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Table of Contents

Glimpse of the RAAF Meteorological Service




Chapter 1: Growing Up

Chapter 2: Port Moresby Before Pearl Harbour

Chapter 3: Port Moresby After Pearl Harbour

Chapter 4: Allied Air Force HQ and RAAF Command, Brisbane
General Douglas MacArthur
We Join Allied Air Headquarters, Brisbane
Ralph Holmes
Forecasting Procedure
WAAAFs and Other Staff
Briefing MacArthur & Co
Domestic Affairs
The Yanks Are Coming
Japanese Advance Across Owen Stanley Range
General George C. Kenney
Additional Staff
Staff Arrangements
Long Range Forecast
Investigations into Tropical Meteorology
Analysis Statements
MacArthur's Remarkable Strategy
A New Direction
Tropical Weather Research Bulletin
RAAF Command, Pat Squires and Henry Phillpot

Chapter 5: Japan Surrenders and We Are Demobilised



Appendix 1: References

Appendix 2: Milestones

Appendix 3: Papers Published in Tropical Weather Research Bulletins

Appendix 4: Radiosonde Observations 1941–46


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Ralph Holmes

Ralph Holmes had joined the Bureau in the early 1930s after leaving high school in South Australia and had begun work in the Perth Divisional Office of the Bureau of Meteorology, where, in his spare time, he made his mark as a professional foot runner. Working for some time in Perth his alert enquiring mind enabled him to become a useful member of the staff. His potential for advancement was recognised by his senior officers and he was selected as a student on the Bureau's first formal Weather Officer training course in 1937. Most of the students were of mature age and, as was the case with Ralph, the formal education of many had not advanced beyond secondary school. Like Ralph they had acquired their knowledge of meteorology by learning on-the-job, working with older, more experienced colleagues. Ralph's training course was followed by a series of similar training courses for meteorologists, weather officers and observers. Most of the students on the forecasting course which followed Ralph's, later in 1937, were university graduates in science with majors in Mathematics and Physics, which was similar to the course I attended in 1940.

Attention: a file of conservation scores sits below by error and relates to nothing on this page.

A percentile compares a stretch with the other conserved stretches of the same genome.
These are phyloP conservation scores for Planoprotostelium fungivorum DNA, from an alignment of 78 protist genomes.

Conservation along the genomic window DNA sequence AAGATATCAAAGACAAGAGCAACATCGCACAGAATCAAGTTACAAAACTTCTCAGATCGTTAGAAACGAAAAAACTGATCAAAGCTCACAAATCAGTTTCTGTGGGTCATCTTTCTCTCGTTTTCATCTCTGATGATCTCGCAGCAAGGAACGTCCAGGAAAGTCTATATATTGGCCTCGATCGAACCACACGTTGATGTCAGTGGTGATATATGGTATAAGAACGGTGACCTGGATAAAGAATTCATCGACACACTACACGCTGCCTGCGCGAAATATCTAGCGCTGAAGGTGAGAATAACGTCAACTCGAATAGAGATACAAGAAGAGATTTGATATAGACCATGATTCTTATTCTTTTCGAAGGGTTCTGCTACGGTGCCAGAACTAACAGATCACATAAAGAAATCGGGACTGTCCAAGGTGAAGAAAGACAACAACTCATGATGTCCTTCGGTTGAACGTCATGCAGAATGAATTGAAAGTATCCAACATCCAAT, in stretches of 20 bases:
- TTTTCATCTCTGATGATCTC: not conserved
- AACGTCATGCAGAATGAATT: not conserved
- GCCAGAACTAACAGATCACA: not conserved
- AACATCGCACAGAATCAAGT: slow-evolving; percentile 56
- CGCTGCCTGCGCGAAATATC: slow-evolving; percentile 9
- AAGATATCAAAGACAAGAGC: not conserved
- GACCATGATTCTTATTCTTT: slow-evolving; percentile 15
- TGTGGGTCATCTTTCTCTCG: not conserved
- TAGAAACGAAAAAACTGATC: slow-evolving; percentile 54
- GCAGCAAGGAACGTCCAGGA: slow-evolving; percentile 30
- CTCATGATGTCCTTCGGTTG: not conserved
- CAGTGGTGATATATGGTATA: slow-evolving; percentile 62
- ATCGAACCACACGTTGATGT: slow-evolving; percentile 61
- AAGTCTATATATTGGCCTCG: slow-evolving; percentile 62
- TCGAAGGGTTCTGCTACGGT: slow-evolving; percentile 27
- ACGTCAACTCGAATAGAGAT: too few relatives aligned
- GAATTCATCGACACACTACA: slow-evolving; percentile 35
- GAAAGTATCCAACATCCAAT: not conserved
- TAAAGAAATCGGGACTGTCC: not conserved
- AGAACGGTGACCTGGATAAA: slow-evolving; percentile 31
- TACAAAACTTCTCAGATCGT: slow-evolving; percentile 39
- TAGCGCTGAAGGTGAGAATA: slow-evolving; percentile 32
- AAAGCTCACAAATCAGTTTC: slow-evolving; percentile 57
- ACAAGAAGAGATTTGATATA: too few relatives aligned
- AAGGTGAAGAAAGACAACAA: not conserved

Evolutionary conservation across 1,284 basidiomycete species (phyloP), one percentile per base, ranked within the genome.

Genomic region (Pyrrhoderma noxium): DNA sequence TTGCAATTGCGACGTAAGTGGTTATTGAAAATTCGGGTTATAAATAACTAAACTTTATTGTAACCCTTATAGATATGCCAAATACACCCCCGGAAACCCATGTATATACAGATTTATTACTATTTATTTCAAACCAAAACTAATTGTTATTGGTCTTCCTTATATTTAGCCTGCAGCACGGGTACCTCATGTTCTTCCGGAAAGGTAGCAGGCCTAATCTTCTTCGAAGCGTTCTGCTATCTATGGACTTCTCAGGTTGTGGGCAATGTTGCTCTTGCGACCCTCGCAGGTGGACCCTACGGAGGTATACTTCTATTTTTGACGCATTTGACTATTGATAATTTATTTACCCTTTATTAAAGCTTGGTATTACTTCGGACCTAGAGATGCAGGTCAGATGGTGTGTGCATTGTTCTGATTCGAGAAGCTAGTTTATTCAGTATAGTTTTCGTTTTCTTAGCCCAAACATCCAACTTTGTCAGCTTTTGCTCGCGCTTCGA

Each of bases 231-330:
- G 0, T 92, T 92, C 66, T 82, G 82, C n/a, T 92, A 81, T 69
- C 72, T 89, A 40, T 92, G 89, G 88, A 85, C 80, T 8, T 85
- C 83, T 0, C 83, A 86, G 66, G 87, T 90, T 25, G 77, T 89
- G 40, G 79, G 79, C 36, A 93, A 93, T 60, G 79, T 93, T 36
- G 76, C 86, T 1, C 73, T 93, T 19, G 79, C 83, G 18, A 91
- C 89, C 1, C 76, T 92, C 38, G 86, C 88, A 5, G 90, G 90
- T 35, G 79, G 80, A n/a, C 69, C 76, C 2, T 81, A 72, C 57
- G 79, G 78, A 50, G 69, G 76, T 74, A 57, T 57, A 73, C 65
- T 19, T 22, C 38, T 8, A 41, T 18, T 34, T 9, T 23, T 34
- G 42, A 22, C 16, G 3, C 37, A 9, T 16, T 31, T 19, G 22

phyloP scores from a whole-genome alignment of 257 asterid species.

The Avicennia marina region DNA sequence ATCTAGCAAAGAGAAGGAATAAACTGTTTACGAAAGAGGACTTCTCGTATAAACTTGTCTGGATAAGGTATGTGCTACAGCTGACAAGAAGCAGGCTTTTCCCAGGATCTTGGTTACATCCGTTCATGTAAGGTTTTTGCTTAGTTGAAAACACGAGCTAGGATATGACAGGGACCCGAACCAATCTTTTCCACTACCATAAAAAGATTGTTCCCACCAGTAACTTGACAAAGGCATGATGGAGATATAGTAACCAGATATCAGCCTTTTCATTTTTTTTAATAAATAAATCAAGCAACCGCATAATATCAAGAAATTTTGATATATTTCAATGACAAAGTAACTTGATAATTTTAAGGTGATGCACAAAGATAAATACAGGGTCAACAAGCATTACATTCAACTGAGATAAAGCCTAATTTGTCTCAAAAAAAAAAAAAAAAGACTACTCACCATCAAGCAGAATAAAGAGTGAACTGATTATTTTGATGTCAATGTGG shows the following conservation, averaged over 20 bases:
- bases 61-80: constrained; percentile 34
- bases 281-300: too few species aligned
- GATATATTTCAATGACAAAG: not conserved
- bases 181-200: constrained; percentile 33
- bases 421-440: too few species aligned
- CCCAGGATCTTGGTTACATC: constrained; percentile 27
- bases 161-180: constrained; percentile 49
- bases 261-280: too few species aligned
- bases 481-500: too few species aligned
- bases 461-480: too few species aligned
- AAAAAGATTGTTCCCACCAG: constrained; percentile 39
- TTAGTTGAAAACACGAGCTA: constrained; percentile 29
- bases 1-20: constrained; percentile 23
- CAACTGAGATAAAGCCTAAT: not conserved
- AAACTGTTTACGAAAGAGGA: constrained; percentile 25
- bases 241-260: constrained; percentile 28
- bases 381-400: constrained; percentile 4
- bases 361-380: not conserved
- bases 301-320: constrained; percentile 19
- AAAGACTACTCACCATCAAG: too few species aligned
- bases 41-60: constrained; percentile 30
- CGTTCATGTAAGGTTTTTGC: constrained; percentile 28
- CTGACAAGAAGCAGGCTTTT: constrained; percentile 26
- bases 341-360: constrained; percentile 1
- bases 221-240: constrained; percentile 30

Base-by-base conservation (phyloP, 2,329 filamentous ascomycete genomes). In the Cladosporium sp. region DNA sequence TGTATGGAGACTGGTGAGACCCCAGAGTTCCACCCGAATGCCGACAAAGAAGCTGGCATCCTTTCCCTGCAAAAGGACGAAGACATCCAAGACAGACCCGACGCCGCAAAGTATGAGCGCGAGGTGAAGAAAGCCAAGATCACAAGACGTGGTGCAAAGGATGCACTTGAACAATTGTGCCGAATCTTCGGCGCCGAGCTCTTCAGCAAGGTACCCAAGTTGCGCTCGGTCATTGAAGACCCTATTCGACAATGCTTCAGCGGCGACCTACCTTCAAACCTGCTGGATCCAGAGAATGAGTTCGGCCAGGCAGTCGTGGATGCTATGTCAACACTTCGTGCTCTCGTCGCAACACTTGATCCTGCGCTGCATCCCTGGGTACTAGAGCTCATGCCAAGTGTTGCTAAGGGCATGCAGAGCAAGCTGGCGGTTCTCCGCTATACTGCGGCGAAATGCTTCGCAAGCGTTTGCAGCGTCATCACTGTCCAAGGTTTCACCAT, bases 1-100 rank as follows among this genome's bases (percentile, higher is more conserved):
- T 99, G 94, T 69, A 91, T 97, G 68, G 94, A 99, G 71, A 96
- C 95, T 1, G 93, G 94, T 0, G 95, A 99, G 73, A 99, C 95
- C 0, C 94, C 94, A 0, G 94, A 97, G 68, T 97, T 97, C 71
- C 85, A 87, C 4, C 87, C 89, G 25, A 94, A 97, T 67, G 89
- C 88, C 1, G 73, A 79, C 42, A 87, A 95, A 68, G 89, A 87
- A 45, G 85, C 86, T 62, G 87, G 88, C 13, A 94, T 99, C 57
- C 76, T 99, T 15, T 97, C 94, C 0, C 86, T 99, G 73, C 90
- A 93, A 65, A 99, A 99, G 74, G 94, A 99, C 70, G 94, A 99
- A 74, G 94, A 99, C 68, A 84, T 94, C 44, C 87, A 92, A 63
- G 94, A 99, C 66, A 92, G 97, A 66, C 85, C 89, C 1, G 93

After completing his training course Ralph was posted to Darwin where he worked on the aerodrome providing meteorological services for internal air services and for the fledgling Qantas service operating, with the cooperation of British Empire Airways, the London to Sydney air service.

RAAF bases were established in 1941 at Koepang (on the island of Timor) and on Ambon (an island north of Darwin) in the Netherlands East Indies. Ralph was posted to Ambon as an officer of the RAAF Meteorological Service. The rapid advance of the Japanese down the Malayan peninsula in January 1942 was accompanied by their penetration into the eastern section of the island archipelago of the Netherlands East Indies. Ambon became a Japanese objective and Ralph's service on that island was terminated when he departed on 30 January 1942 on the last RAAF Hudson aircraft to leave Ambon. The island was occupied by the Japanese the following day.

People in Bright Sparcs - Holmes, Ralph Aubrey Edward

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Gibbs, W. J. 1995 'A Glimpse of the RAAF Meteorological Service', Metarch Papers, No. 7 March 1995, Bureau of Meteorology

© Online Edition Australian Science and Technology Heritage Centre and Bureau of Meteorology 2001
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